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rosscos

Older plywood cat

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Somewhat new here I have come across a perfectly preserved plywood cat in a garage.

 

Apparently the class is a Solo 16 that was designed in the early 70's. 

 

Anyone know the history or if any are stil sailing?

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42 view and no takers.  Sounds like your Solo might have been a one off (geddit!!).  

 

There are certainly good ply cats around, some Taipans are ply and Paper Tigers, Arrows and Arafura's too.  I would though suggest you take very great care if you intend restoring and sailing your 'find'.  It's very easy to overcapitalise, spending money for which there would be no or little return.  I once bought a Maricat for $600 and then spent $850 on a new sail for example.

 

Pics might help too.

 

KO

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2 sailed at my old club back in the late 70's & into the early 80's, so I'm scratching deeply into the long forgotten grey matter.....

 

From memory they hit the scene around the same time the A'class was getting a foothold and were an alternative to the very popular Mosquito catamaran, usualy the owners were ex Quick-Cat sailors and for some reason they found them an easier boat to sail over the mozzie....

from memory they were similar in performance to the mosquito.....

 

Contact:

 otbyardsticks@yachtingvictoria.com.au

 

for a yardstick rating, they have obviously been archived due to lack of info / sailing data over recent years (2005 was as old as I could find)

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rosscos:

Googling I found this

 

That pic was taken at Lake Bullen & Marie (Camperdown Aquatic Club) somewhere between 1977 and 1980......

 

My Impara cadet is in that pic as is my Mosquito.... both are on the beach at the far left of the pic.

 

The impara has the red & white striped sail and white hulls and at the time of the pic it was owned by a young girl sailor that I'd recently sold it to, when I owned it the hulls were clear varnished. She had re-named it and painted it white at the end of the 1976 season 

 

The Mosquito was also clear varnished when I started on it but it was repainted a dark blue at the end of the 1980 season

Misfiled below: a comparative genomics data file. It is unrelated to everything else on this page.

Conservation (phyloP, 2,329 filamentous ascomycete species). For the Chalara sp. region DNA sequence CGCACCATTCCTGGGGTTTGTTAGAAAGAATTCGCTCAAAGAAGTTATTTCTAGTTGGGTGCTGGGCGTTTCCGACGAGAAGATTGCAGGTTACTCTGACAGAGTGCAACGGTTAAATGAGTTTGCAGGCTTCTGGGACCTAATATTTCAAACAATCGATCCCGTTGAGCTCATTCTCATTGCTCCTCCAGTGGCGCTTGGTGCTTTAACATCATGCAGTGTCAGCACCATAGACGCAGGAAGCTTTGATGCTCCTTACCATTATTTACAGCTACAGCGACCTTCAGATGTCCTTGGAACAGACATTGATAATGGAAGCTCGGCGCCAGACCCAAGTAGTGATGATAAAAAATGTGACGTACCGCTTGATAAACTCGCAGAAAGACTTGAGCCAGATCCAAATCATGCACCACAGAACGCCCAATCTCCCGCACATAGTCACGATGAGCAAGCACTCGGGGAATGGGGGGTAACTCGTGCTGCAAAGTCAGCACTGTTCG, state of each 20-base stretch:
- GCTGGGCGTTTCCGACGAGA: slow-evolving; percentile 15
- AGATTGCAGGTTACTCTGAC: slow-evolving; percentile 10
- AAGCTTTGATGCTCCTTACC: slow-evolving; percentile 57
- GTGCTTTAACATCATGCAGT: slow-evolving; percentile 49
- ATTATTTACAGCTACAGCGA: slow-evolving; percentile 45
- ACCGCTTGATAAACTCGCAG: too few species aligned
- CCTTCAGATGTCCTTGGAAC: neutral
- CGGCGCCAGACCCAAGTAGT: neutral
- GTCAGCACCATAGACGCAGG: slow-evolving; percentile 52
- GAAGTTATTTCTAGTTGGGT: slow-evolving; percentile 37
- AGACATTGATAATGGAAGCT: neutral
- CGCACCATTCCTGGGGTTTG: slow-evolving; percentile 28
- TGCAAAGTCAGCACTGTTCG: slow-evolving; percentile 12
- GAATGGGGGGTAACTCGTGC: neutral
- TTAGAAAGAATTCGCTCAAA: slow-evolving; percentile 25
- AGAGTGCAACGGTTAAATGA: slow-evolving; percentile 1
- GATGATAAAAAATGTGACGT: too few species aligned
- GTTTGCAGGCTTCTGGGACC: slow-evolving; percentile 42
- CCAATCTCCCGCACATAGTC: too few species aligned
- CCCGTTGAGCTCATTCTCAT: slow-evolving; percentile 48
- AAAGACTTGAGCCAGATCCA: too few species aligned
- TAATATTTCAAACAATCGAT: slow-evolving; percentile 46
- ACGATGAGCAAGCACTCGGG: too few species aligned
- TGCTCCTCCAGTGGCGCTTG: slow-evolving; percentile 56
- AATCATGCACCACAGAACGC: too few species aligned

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usualy the owners were ex Quick-Cat sailors and for some reason they found them an easier boat to sail over the mozzie....

from memory they were similar in performance to the mosquito.....

 

:

 

 

 

 

Seems that they are fitted with a hiking plank rather than a trapeze so that probably explains the reason behind your comment.

 

Apparently there were over 100 built in the 70's, I wonder if any more still exist?

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Yeah that would most likely explain it   ;)

 

We had 3 QuickCats at one stage ..... of the 3 one guy retired and took up cycling..... pftttt , one (in the pic) obviously went to the solo and the 3rd went to a mozzie.

Interestingly the guy in the pic (Peter Wilson) sailed against me in the jnr'ss on an arafura cadet before taking on the solo 16, he left that and went to a cobra as a crew member and I don't know where / what or even if he sailed after that.

Peter's dad only ever sailed a Hartley-Trailer-Sailor and did so for ~15 odd years before he gave it and sailing away.

 

Back in those days...

7 ~ 10 cats sailed in the snr class every w/end with 3 jnr cats as well, there was also around the same numbers in the mono-hull-thingies.

One fireball sailor (Tony) that was a regular back then STILL has the boat he competed with back then and still sails regularly on a far newer fireball...... oddly enough, he's also my boss

:cool:

 

 

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Flat deck like an Arrow, curved traveller track like an A class but behind the beam, doesn't look like it has flat hulls. Hiking plank could be swapped to trap if the mast has spreaders, Looks like big rocker but skinny at transom. Looks in good nick did you look at the bottom of the boat was it flat on the bottom or does it go to a point in the middle

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The hulls have flat bottoms the same as Arafuras, Arrows, Mini Quests and Quckcats................ mast has four shrouds and no diamonds or intermediates.

 

With regard to bottom shape and being V'd at the bottom the only plywood cat I have been told had that feature was a Tachos V.

 

As I understand it early Dolphins had round bottoms, probably following the Quest shape but then for some reason changed to flat.

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Would be a hoot in a breeze with a trap, the Arrow planes in big wind would love to have a crack on that one in 25kts but may be the last time it sails, is the transom as narrow as it looks in the photo? Easy to put diamonds on the mast as it should be pretty strong if it handled the hiking plate without diamonds. Lots of high profile fast wooden V bottoms or curved bottoms, like A Class, Taipan 4.9's, 1st Taipan 5.7 still racing competitively, Mosquito, F16 Blades, Tornados etc

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Interesting piece of engineering to raise the traveller and be able to use the tiller under it but you would be limited to a short or collapsing tiller, no throwing it out the back, lovely condition must have been someone's pride and joy